Introduction – Efficacy test – antiwrinkles TOUCH®
In today’s society the need to take care of one’s appearance is always greater, as a “business card” in interpersonal and work relations. For this reason, the search for beauty and youth has led to the development of new technologies that can give smoothness and turgidity to the skin and seek in particular to counteract skin laxity.
The skin aging is divided into: chronological aging (genetic and hormonal process) and photo-induced aging (caused by external factors such as UV rays, smoke and pollution) (Kligman 1989, Frances 1998).
The main signs of skin aging are: skin that becomes increasingly dry and dehydrated, loses elasticity and relaxes as cell renewal slows down and the cohesion between dermis and epidermis is attenuated; the pigmentation appears irregular with the appearance of dark spots on the face and hands; the skin becomes more and more thin and tends to the pallor and in transparency the capillaries begin to glimpse; wrinkles are formed, the skin takes on a dull complexion and appears to be wasted (the collagen fibers degrade, the dermis slowly loses its density and becomes thinner).
Several names are used to indicate aging wrinkles: (a) furrows, (b) glyphic wrinkles, and (c) linear facial wrinkles. The furrows (non-permanent that disappear with stretching) are very fine micro-wrinkles of the skin surface that are present, in aged skin, in areas protected from sunlight.
The (permanent) glyphic wrinkles represent an accentuation of the main lines of the surface of normal skin. They appear on the areas of the skin with elastotic degeneration caused by solar radiation (cute rhomboidalis nuchae, criss-cross wrinkles in the cheeks). Linear facial lines (permanent) are long, narrow, or slightly curved and do not disappear with stretching.
These are considered the deepest and (Kligman 1985) develop in very specific areas on the face and their path is often perpendicular to the direction of the muscle fibers. In young people, linear facial wrinkles (expression wrinkles or virtual wrinkles) disappear immediately after the release of facial muscle contraction due to elastic recovery of the skin. In older people, linear wrinkles become permanent, even when the face is relaxed, such as during sleep (Burton 1998) or after death (Piérard 1989).
Aging is genetically determined, but much can be done to try and slow down this process; the signs of time can be fought above all by leading a healthy and balanced life, avoiding smoking and alcohol, taking a healthy diet rich in fiber, protecting the skin from climatic aggressions and sun exposure.
During the last decades, in the dermo-cosmetological field, there has been a proliferation of cosmetic preparations, invasive treatments and medical devices with the aim of improving aged skin. Among these : injectable fillers, botulinum and chemical peels, together with dermabrasion and laser techniques, are now standardized techniques for aesthetic rejuvenation.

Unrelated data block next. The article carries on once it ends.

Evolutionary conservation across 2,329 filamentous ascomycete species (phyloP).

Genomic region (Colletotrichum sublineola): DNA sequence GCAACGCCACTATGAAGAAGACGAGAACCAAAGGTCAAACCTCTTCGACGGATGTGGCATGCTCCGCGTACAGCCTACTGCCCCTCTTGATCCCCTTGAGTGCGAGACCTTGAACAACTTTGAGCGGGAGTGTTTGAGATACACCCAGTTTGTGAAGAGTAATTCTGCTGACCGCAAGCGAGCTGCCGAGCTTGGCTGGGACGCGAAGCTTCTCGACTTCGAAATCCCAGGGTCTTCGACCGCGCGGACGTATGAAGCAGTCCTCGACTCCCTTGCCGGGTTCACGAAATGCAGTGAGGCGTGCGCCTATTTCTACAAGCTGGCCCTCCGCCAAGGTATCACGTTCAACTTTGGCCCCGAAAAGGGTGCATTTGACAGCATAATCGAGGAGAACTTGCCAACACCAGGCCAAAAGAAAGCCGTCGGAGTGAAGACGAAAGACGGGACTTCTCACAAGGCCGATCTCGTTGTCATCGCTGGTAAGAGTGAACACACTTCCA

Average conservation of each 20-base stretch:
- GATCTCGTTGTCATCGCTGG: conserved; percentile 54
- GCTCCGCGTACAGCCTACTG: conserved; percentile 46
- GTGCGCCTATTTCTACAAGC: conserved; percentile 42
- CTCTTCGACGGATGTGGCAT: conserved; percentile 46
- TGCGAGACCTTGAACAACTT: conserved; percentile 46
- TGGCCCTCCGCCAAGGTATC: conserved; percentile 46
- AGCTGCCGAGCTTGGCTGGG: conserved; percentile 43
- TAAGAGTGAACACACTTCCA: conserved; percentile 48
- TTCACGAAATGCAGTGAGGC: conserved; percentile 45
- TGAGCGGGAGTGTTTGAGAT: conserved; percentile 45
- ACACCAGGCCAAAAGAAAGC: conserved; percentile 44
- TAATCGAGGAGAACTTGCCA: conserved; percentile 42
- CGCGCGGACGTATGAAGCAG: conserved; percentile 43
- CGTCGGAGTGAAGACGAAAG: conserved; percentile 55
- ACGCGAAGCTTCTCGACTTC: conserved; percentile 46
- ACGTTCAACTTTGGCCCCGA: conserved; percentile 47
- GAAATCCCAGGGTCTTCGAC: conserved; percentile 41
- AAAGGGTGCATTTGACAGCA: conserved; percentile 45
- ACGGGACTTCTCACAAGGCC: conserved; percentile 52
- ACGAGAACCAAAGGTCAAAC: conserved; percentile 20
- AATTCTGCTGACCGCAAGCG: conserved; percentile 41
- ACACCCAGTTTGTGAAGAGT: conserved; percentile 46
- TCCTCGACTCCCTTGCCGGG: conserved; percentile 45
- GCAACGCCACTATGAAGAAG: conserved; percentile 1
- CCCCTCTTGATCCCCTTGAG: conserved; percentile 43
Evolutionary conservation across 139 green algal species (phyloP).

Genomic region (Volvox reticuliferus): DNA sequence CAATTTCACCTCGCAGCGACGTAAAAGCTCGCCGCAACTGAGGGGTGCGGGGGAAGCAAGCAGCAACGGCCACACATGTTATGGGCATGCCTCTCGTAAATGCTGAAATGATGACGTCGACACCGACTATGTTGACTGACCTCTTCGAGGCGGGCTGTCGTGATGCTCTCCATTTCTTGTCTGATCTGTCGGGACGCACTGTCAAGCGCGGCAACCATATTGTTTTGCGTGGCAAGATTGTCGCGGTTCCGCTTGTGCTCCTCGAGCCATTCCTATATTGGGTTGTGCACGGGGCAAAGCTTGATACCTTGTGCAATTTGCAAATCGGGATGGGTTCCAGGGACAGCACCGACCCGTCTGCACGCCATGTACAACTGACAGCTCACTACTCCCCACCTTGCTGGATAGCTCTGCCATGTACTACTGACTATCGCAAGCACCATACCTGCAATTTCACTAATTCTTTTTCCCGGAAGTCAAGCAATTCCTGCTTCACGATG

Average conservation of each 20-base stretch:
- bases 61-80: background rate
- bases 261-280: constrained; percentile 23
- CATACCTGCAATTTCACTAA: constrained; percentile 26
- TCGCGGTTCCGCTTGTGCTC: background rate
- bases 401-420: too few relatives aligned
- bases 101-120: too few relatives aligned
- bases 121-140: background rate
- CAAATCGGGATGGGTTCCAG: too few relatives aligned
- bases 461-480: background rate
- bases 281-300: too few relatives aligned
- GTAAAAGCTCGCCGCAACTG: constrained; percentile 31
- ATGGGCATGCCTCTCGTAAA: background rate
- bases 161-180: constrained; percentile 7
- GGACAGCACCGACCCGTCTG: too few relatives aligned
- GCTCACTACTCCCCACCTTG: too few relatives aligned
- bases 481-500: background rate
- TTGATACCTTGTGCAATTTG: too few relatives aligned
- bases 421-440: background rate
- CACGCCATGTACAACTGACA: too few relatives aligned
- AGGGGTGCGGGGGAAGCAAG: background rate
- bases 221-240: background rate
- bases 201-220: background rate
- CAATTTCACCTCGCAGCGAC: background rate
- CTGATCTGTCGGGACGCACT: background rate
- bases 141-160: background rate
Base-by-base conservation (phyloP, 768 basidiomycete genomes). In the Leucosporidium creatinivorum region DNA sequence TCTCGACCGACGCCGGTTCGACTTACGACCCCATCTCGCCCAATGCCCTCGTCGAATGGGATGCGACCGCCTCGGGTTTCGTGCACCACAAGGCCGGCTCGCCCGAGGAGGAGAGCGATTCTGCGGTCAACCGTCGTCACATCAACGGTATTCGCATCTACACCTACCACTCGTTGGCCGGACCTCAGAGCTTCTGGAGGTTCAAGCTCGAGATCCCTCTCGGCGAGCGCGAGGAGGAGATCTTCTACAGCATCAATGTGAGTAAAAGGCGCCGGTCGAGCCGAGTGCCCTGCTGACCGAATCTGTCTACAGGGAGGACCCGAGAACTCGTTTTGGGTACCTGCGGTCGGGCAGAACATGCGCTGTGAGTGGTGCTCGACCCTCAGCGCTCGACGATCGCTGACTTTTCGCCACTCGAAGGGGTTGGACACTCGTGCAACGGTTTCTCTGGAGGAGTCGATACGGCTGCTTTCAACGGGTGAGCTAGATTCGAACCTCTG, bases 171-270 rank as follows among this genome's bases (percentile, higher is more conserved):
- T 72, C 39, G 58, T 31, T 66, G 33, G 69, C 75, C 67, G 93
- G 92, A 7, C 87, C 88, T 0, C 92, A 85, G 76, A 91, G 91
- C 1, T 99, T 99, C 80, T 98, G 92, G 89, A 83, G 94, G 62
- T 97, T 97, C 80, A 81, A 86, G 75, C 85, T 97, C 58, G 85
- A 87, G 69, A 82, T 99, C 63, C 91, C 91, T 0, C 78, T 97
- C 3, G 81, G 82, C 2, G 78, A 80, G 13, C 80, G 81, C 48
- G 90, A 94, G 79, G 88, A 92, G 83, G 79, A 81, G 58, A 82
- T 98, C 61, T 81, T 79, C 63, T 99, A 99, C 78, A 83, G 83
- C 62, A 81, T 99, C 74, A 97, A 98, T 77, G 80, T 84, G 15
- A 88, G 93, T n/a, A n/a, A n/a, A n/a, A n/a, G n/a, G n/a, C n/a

Several studies have also shown that topical preparations based on tretinoin, vitamin C, a-hydroxy acids, niacinamide and N6-furfuryladenine can be effective in treating photo-damaged skin (Rokhsar 2005; Kawada 2008; Rubino 2005).
Anti-aging creams are predominantly moisturizers that can also contain functional substances (such as retinol, AHA, antioxidants, UV filters). Recent studies have allowed to develop active ingredients of modern biochemical conception that are classified as active deep.
Every consumer’s dream is also that of being able to have an anti-aging cosmetic, with surface active with immediate effect, which gives visible and very marked effects in a very short time, better if the first application. In order to satisfy this need, for some years, surface agents have been used next to the active depths, able to immediately modify the visible appearance of wrinkled skin.
In this category of immediate effect active substances we find classical molecules such as AHAs and polyhydroxy acids, hyaluronic acid and, in general, biopolymers that with their lifting effect are able to uniform the skin microrelief and improve the brightness.
Nowadays there are many commercial moisturizers that boast a filler effect and there is no work on them published in dermo-cosmetology magazines. As a result, scientifically objective studies are needed to validate these effects or attributed.
The proof of efficacy can be evaluated in different ways (Colipa 1997) but the test on human volunteers is the preferred one. With the introduction of non-invasive instrumental measurement techniques that apply to humans, the properties of dermatological cosmetic products can be evaluated objectively, allowing the detection of subtle changes in morphology and skin function otherwise not detectable by sensory means.
These efficacy assessments are essential to provide evidence-based support for manufacturers, for dermo-cosmetic sector operators who need advice and for the consumer.